Phosphorous & MagnesiumSodium/SaltCalciumPotassium

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When planning to lose or gain weight, ingesting the appropriate nutrients can make a huge difference even from the
cellular level. Phosphorous and Magnesium enhance your cells to metabolize carbohydrate, stimulate the formation of phos logoAdenosine Triphosphate (ATP): the energy source for every action you do, the making of DNA, and protein synthesis (the breakdown of protein). The Recommended daily intake for Phosphorous for adults is: 800mg and the daily intake for Magnesium is 300mg.




Food Sources for Both Electrolytes:

Phosphorous                                                     Magnesium

Beef (40z): 235mg                                            Beef (4oz): 24mg

Tuna Fish, Canned (4oz): 250mg                Tuna Fish, Canned (4oz): 35mg

Skim Milk (8oz): 260mg                                  Skim Milk (8oz): 25mg

Whole Milk (8oz): 220mg                              Whole Milk (8oz): 30mg


  Contrary to popular beliefs, sodium is an important electrolyte for your body and helps in the

balancing of fluid within the cells and in the bloodstream, muscle contraction, it helps your heart to send electrical signals, and also helps with nerve impulse transmission across the body. The sodium-potassium pump/pathway helps pull unneeded fluid out of the cell into the vascular space (bloodstream). During physical Sodium saltactivity/exercise, these sodium-potassium pathways regulate the amount of sodium that leaves the cells. Even though the body genetically tries to retain as much sodium as possible to sustain cell functions, the sodium level still drops due to the sweating you do when you work out. Hence, it’s very important to hydrate appropriately to replete the lost sodium. According to the CDC: “The average daily sodium intake for Americans is 3,400mg/day, an excessive amount that raises blood pressure and poses health risks”. The recommended daily intake for sodium is 2,300mg/day, but since sodium is basically in most of our food supply and is hard to regulate, Fit Is Fashion recommends limiting your countable sodium intake to 1,500mg/day, even for active individuals. Excessive salt intake can create elevated blood pressure to dangerous levels that could cause stroke or a blood vessel to rupture during moderate to vigorous physical activity.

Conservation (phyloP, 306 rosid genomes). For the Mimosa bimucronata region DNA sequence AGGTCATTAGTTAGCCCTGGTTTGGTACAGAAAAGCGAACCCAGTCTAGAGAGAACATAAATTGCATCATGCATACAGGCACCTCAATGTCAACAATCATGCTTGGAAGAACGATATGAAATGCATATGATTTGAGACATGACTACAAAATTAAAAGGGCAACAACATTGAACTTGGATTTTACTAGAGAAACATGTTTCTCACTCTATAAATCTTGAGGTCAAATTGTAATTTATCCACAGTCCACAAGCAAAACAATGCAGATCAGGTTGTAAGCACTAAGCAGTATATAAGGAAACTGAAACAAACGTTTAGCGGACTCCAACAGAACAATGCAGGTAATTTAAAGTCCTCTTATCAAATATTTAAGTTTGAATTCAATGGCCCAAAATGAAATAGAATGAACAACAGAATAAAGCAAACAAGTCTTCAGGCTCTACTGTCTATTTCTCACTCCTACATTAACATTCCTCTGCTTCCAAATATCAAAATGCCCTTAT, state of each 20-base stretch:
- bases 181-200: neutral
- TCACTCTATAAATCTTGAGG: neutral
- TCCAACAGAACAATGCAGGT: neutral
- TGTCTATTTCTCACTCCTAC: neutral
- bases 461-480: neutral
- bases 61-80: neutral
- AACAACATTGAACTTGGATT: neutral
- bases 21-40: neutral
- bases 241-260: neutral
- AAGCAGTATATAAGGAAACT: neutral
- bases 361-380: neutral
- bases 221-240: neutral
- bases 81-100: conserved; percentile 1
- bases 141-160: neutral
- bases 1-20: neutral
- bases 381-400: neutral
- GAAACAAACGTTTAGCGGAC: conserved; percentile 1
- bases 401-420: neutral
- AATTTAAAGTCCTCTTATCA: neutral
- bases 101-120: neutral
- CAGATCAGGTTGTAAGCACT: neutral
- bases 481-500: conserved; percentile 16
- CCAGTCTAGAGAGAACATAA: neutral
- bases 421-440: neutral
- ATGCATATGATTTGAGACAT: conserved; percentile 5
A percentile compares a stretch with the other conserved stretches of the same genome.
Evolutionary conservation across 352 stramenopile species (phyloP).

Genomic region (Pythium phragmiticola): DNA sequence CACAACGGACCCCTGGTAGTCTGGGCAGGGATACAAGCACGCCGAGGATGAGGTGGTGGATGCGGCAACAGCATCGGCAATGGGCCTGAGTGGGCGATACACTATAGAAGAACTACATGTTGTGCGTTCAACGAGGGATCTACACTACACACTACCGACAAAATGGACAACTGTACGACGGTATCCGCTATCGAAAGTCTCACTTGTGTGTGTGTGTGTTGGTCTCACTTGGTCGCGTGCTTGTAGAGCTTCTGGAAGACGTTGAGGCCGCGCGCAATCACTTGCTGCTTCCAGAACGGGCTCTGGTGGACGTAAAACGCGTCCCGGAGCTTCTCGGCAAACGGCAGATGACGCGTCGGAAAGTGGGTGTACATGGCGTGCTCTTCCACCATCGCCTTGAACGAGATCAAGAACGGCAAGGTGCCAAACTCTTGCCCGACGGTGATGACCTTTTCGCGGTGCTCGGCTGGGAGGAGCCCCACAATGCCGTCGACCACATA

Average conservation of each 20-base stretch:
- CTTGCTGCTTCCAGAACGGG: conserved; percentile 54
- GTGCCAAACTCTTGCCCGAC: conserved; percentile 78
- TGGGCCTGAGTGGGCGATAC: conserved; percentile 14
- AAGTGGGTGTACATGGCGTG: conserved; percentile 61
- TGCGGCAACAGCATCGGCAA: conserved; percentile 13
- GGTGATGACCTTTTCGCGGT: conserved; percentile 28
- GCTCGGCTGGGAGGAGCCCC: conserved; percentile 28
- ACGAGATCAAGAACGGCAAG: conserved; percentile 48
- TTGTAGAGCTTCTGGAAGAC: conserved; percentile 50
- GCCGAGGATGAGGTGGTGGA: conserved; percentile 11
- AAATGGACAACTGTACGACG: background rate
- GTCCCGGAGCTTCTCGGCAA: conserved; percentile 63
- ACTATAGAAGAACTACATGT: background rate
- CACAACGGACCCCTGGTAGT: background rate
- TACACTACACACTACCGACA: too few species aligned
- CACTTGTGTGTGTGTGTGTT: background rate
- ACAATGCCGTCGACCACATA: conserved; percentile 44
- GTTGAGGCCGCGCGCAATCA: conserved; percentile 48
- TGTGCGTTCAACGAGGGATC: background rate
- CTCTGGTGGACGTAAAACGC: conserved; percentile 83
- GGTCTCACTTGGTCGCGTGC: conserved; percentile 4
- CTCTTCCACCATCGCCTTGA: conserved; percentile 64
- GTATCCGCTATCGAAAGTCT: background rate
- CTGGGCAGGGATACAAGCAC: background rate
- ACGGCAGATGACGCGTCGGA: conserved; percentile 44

Food Chart guidelines to help you count your sodium intake:

Gatorade 240ml Bottle: Sodium 110mg

Table Salt (1 tbsp): 2,000mg

Soy Sauce (1 tbsp): 1000mg -1,400mg

Ketchup (1 tbs)   : 170mg

White Bread (1 slice): 140mg

Whole Wheat Bread: (1 slice): 190mg

American Cheese (1 oz): 450mg

Chicken Light or Dark meat (4oz): 85mg


Calcium is primarily the source of strength for all bone health. Calcium, however doesn’t function independently. It needs its partner in crime: Vitamin D for better absorption. They are known as Bonnie & Clyde in terms of functionality. Calcium enters the body through dietary means and the active form of Vitamin D helps with the absorption of Calcium in the stomach through the bloodstream. A huge source of Vitamin D is from the sun, but it also comes in most of our food supply. Calcium helps with Bone Strength and Density, skeletal muscle contraction cardiac muscles contraction, modulation of cell growth, and activation of enzymes. According to the U.S. Department of Agriculture, the recommended daily allowance for adults is 800-1200mg




Food sources and references of calcium:

Cottage Cheese (1oz): 75mg                       American cheese (1oz): 190mg

Low Fat Yogurt (1 cup): 430mg               Collard Green, Raw (3oz): 220mg

Green Beans (1 cup): 70mg                        Spinach, Raw (3oz): 85mg

Tofu (3oz) 120mg                                            Rhubarb (1 cup) 270mg

Is usually known as the twin brother to sodium, just because they usually work side-by-side in the body. Potassium’s main role in the body Potassiumis to help initiate action potentials in the heart (a process of initiating electrical activity in the heart so the heart can beat/pump). The recommended level of potassium in the body at all times is between 3.5 – 5mEq/L. (3,500mg/day). A light decrease or increase in the potassium level is enough to throw your cardiac rhythm out of synch. And certain rhythms your heart may go in could be irreversible or deadly. Eating a whole banana 30 minutes to an hour prior to your workout could make a huge difference to repleting the potassium you’ll lose during workout. Hydrating during workout with electrolytes-filled fluids is beneficial than just drinking plain old water.



Food Sources of potassium and Reference Range:

Avocado: Small Medium Large: 900mg 1200mg 1500mg

Banana:     400mg -600mg                        White Bread (1 slice): 24mg

Orange: 230-300mg                                    Tomato large: 400mg

Raisin (half a cup) 800mg                         Celery (1 stick) 200mg

Strawberry Raw (1 cup) 250mg              Onion (1 large) 180mg

Cauliflower (1 cup): 300mg                     Whole Milk: (8oz): 400mg

Mushroom (10 Small) 500mg                Pork (4oz): 350mg

Chicken (4oz) 255mg                                 Pink Salmon Raw (3oz) 400mg